Tuesday, February 7, 2012

Belarus - Money

This is my third blog post from my Belarus trip - about the money there. The first post was about the travel. The second post was about the activities. There are more blog posts planned to share about my experiences.

The first day I was in Belarus, we walked all over the city.  At one point, I told my friend that I needed to get some Belarussian money.  A bit later, we stopped at an ATM so I could do just that.

The Belarussian ruble, while named the same as the Russian unit of currency, is completely different.  I was not sure how much money I should withdraw and, at that point, I had no idea what the exchange rate actually was.  I knew that about two years ago it cost around 2000 rubles to buy one American dollar and about a year ago, it cost around 4500 rubles to buy one American dollar.  The last year had been very difficult economically, and current exchange rate was about 8500 rubles to $1.  That is more than 400 percent devaluation in two years.

So I decided to withdraw 1,000,000 rubles - making me a millionaire in Belarus.  I received five 20,000 ruble notes, three 50,000 ruble notes, and six 100,000 ruble notes.  Unfortunately, that million was worth less than $120, but it sure felt strange.  Later in my week there, I withdrew 1,500,000 rubles - getting five 10,000 ruble notes, eleven 50,000 ruble notes, and nine 100,000 ruble notes.  Again, it felt like a lot of money.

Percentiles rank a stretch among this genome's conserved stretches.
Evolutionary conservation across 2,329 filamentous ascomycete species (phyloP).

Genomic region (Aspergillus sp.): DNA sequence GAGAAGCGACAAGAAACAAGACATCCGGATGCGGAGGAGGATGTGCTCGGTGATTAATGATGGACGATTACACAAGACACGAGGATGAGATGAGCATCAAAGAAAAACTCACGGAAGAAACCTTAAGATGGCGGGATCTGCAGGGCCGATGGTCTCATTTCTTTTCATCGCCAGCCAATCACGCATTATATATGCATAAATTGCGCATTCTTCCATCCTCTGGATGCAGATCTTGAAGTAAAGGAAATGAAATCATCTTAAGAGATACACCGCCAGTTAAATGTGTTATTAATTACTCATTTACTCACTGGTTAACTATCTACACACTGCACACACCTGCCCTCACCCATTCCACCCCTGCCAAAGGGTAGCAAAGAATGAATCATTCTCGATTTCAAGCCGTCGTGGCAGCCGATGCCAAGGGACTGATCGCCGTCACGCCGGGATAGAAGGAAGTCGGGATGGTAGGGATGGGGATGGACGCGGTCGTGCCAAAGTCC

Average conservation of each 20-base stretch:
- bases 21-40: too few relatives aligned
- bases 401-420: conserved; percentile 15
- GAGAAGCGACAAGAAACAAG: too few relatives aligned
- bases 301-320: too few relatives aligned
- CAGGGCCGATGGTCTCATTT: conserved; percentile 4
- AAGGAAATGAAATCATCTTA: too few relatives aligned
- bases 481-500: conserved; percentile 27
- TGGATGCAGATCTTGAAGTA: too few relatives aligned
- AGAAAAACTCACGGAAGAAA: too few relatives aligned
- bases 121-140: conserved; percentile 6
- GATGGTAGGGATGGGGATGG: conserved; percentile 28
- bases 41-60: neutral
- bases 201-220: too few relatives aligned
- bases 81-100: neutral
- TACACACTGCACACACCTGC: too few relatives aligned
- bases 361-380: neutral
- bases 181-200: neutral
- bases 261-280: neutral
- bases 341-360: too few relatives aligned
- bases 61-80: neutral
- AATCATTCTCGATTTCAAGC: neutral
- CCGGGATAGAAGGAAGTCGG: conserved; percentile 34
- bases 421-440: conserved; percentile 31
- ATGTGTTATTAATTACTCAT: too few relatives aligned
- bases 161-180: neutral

They have no coins in Belarus.  The smallest note in circulation now is a 10 ruble note, which is also smaller in size than all the others.  All but the smaller notes have pictures of famous places in Belarus along with a watermark in a white space that is clearly visible in the light.  There are notes of 10; 20; 50; 100; 500; 1,000; 5,000; 10,000; 20,000; 50,000; and 100,000 rubles.

Close-up of the 50,000 ruble note with other notes beneath
Because I am used to the exchange rate in Ukraine, which is about 8 grivna to the dollar, it was easier to drop off the last three digits when I was shopping.  It felt strange paying more than 50,000 rubles for a t-shirt, until I remembered that it was only about $6.

My gift for Hope, it reads
"I know I'm only little but I love you lots and lots!"

My gift for Denise, it says Belarus (in Russian)
For me, having more than a million rubles was not very much money.  But for many of the people in Belarus, that is a lot of money.  Once again, it made me thankful for being an American and for the basic stability of our economy.

How about you?  Are you thankful for what you have?  Do you realize there are many people who are worse off than you?

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